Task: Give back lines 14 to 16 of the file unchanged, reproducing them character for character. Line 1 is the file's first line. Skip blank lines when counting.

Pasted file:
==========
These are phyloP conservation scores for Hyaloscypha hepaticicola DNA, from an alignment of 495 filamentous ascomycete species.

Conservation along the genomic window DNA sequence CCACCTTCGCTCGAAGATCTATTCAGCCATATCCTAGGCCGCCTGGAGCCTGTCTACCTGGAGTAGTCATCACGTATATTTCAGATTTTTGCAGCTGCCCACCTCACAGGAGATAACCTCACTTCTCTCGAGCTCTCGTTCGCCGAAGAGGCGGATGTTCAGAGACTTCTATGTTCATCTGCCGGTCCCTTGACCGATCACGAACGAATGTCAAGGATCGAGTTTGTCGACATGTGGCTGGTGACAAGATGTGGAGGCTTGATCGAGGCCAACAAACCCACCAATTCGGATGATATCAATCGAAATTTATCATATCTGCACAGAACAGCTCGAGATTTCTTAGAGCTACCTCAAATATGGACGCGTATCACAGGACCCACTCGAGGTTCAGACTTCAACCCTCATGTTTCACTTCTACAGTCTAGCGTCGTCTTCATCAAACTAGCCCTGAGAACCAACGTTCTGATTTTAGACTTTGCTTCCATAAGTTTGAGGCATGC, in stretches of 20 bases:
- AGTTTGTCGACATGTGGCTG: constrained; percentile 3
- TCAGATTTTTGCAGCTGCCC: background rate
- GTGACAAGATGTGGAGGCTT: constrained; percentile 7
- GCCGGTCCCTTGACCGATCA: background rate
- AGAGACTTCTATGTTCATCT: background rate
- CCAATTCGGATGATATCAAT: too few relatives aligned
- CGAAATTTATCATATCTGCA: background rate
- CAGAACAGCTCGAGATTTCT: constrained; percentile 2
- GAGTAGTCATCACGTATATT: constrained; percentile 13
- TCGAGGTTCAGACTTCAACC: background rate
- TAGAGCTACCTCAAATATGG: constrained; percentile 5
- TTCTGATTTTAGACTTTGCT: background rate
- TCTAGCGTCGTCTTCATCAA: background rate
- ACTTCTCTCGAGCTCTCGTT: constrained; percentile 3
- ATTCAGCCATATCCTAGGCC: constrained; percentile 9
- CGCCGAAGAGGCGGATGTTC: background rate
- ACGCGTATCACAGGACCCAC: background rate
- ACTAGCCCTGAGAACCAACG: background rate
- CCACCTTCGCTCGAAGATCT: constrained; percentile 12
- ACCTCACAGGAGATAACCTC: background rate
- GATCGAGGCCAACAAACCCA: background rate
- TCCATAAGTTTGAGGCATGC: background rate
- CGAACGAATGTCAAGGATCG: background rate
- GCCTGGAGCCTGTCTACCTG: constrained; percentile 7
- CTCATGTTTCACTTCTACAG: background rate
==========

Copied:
- TTCTGATTTTAGACTTTGCT: background rate
- TCTAGCGTCGTCTTCATCAA: background rate
- ACTTCTCTCGAGCTCTCGTT: constrained; percentile 3